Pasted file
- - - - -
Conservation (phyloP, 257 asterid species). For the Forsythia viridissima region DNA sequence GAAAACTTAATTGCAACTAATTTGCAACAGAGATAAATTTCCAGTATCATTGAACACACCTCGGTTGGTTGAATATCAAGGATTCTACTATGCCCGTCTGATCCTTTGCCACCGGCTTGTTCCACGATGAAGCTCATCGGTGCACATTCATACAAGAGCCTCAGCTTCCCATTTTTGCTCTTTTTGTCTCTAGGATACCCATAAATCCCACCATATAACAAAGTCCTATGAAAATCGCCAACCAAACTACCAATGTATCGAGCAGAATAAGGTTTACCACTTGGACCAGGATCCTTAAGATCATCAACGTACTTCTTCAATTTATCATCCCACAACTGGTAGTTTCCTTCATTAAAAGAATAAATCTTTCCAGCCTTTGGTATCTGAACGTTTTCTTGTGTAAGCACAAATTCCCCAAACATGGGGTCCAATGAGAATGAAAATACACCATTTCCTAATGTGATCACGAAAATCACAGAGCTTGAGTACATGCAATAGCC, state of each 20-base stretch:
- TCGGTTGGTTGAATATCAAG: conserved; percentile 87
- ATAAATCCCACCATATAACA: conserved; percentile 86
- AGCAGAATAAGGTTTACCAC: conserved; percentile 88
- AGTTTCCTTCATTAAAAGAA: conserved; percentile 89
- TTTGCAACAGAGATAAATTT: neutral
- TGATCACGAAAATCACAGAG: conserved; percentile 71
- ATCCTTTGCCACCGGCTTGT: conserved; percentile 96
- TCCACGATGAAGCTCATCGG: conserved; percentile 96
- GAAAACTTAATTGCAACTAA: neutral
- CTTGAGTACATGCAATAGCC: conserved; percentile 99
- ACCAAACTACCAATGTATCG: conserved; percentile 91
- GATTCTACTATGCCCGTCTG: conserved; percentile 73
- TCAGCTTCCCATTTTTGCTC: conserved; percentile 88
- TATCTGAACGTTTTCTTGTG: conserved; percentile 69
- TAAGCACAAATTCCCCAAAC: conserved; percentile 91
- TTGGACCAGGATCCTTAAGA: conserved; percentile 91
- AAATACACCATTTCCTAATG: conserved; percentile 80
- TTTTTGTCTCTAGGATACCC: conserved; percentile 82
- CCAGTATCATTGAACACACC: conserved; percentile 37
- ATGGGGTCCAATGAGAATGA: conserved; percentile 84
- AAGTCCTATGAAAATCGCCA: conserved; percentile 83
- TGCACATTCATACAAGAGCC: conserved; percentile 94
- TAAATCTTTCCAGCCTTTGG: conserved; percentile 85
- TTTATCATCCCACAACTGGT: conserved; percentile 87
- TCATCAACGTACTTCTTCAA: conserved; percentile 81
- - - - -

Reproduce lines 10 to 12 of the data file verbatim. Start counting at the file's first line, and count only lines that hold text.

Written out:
- GAAAACTTAATTGCAACTAA: neutral
- CTTGAGTACATGCAATAGCC: conserved; percentile 99
- ACCAAACTACCAATGTATCG: conserved; percentile 91